Tue, April 26, 2011 | Rubin Reports | By Barry Rubin
The Anti-Democratic Super-Weapon: The Middle Easternization of the West
I have long thought that we are experiencing what might be called the Middle Easternization of the West but never fully understood it until a friend asked me a question.
Why is it, he asked, that when moderates in the Arab world are attacked they always react defensively and apologetically, trying to prove that they also hold safely radical views?
The key, I realized, was the existence of basic principles that were beyond question and could be manipulated to ensure conformity. There are four main commandments of this type, along with several secondary ones. They can be expressed in the following terms:
— Thou shalt hate Israel with all thy heart, with all thy soul, and with all they might.
— Thou shalt have no other ideological deities before the promotion and protection of Islam.
— Remember the importance of Arabism and keep it holy.
— Thou shalt not speak well of the West or of its works.
To prove my point, if I had written the previous four lines in Arabic as a citizen of an Arab country I would be risking my life or more likely my career. There are individuals who have done so but their number is limited. They have almost all been either Western-educated or spent many years living in the West. And they often end up having to flee there. Individual rebels who disregard the consequences — I can give you a list if you like — they may be brave but this is not the stuff of which whole movements are made.
The existence of these imperatives limit debate, not only because someone crosses the acceptable line but far more often because they can be accused of doing so. People lie, people misunderstand, people want to win arguments, and to win or hold onto power.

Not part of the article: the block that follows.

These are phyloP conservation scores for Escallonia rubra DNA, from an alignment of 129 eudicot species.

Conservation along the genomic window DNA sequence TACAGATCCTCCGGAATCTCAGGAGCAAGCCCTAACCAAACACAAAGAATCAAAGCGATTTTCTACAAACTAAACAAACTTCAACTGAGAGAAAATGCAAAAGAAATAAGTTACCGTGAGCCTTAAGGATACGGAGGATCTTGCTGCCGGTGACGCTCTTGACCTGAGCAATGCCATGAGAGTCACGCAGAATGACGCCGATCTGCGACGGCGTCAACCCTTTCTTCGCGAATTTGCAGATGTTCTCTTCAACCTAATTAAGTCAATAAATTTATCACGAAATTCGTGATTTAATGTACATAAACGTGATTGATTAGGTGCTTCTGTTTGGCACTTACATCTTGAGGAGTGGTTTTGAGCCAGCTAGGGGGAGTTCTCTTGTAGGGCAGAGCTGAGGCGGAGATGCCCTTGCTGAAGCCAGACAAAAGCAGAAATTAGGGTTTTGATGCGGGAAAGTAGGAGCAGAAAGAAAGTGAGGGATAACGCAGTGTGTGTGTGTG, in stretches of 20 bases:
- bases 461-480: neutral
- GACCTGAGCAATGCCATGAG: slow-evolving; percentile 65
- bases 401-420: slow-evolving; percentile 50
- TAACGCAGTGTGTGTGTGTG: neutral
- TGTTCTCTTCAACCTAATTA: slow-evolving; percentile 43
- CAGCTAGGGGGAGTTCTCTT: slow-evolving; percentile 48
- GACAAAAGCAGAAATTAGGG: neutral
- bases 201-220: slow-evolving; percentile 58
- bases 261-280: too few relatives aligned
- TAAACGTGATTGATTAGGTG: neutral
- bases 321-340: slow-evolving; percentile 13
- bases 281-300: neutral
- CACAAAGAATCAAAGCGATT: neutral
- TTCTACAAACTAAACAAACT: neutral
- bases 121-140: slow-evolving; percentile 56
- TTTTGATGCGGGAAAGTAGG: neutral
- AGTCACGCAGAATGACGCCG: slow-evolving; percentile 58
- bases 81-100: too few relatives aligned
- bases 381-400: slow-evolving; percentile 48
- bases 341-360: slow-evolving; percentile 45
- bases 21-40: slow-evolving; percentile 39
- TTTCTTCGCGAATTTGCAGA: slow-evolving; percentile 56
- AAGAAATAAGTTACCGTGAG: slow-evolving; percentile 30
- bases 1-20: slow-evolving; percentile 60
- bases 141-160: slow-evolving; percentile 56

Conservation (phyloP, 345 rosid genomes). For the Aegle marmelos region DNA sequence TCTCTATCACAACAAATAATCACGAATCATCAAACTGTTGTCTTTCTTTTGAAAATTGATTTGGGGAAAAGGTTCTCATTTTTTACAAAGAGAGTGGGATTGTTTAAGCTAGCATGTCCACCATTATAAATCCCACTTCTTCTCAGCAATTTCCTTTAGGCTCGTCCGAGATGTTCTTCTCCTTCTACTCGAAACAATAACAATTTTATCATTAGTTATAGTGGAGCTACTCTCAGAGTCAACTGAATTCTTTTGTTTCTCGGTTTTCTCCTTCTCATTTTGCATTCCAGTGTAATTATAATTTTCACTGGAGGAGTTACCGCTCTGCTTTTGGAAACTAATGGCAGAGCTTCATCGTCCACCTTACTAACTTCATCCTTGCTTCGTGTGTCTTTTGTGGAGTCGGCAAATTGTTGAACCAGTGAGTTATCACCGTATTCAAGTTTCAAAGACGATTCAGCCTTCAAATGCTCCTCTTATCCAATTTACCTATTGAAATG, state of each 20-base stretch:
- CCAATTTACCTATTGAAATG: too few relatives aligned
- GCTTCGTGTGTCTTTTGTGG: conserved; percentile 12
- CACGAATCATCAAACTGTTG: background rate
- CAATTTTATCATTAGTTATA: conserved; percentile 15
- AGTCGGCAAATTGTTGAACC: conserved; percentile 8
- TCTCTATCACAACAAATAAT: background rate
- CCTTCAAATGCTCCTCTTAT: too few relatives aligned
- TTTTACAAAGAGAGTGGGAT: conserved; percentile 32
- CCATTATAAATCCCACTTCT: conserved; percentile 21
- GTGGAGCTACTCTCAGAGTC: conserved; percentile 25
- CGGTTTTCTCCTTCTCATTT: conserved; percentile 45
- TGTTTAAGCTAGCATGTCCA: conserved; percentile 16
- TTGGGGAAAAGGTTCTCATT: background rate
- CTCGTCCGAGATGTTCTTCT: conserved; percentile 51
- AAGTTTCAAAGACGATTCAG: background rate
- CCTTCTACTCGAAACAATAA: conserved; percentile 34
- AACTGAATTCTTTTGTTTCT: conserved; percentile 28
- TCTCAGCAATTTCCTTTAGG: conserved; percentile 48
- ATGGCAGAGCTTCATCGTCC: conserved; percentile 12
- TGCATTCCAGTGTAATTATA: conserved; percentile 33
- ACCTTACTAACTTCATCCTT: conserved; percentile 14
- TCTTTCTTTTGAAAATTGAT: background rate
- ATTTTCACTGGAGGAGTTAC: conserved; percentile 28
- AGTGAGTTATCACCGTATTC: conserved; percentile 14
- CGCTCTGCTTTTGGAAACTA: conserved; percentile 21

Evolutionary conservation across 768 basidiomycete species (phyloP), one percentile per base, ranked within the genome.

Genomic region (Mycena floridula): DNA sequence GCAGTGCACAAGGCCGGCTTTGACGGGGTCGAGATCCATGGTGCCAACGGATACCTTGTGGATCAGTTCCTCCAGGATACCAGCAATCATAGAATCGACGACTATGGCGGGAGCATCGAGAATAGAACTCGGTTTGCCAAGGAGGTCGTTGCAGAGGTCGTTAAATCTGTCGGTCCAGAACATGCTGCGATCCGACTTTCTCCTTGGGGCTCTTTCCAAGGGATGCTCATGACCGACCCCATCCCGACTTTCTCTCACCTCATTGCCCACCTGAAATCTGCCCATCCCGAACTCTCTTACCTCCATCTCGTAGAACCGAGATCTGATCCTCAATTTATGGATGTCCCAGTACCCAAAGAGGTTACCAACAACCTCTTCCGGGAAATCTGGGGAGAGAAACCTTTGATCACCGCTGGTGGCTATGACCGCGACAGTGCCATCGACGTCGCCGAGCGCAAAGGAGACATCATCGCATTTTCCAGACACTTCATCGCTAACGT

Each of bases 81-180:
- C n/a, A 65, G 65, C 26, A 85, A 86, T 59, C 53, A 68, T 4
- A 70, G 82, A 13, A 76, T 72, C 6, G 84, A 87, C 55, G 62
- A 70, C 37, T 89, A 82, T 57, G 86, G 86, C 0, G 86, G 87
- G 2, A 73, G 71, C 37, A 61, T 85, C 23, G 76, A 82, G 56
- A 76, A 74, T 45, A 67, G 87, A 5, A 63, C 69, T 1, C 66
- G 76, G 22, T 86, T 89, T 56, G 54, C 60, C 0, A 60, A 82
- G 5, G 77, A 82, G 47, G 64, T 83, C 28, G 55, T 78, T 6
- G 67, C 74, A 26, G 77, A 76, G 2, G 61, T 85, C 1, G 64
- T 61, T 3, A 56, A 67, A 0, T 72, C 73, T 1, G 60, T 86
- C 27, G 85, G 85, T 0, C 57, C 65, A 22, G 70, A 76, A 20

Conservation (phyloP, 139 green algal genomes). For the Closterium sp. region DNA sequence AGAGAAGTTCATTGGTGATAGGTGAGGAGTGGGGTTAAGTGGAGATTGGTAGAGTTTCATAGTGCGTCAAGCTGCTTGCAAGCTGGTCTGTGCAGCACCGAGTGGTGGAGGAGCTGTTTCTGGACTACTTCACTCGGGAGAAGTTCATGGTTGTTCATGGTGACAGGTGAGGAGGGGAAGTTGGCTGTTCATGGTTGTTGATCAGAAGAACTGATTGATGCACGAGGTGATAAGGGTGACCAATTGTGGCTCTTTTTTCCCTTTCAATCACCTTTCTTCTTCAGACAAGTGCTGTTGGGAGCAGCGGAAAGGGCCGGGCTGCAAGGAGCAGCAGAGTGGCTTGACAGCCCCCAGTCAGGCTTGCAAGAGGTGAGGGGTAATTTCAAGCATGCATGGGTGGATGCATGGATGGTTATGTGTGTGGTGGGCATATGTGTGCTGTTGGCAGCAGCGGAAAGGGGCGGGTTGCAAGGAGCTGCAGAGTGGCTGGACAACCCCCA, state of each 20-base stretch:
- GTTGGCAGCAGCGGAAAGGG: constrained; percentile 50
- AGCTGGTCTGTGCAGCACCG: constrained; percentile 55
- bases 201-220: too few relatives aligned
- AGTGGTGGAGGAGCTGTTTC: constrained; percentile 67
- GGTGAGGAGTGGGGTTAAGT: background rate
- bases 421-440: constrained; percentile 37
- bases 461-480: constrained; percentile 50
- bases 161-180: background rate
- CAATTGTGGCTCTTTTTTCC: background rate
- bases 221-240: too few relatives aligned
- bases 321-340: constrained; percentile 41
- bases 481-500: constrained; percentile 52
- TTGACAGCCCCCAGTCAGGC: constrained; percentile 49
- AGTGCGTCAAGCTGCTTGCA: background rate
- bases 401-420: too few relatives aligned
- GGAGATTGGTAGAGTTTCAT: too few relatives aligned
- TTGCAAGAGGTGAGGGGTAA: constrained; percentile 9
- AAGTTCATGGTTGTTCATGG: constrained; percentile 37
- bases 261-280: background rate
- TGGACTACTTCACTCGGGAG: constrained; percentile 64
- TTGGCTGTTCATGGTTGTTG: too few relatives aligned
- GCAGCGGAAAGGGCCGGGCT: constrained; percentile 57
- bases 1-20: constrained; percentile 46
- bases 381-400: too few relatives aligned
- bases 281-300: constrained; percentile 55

That’s why the authors of the American Constitution forbade limits on freedom of speech: because once you start creating off-limit areas the worst thing that happens is the empowerment of people who have a self-interest in setting and misusing these limits. They can administer these no-go zones by declaring anything they don’t like to be a hate crime.
Before explaining how this has been transferred to the West, let me give a random example of how this works in the Middle East.
A few year ago a group of courageous Lebanese and Syrian intellectuals produced a manifesto calling for Lebanon to be a truly sovereign country rather than a satellite of Syria. How did the Syrian regime and its stooges in Lebanon respond? By accusing them of being Zionist lackeys.
You see, there was no way out of the trap. The authors of the manifesto had left out the Israel issue. First, that wasn’t their subject. But also it was a no-win situation. If they had gotten into the issue they would have had to say that, of course, Israel was the main enemy of Lebanon and of the Arabs. Therefore, since Syria and Hizballah were fighting Israel they had every right to use Lebanon as a base for the battle. To interfere with those resisting Zionism and American imperialism was equal to siding with the enemy.
In short, they had no right to complain about Syrian domination in the first place. Now imagine that this is extended to every single issue in public life.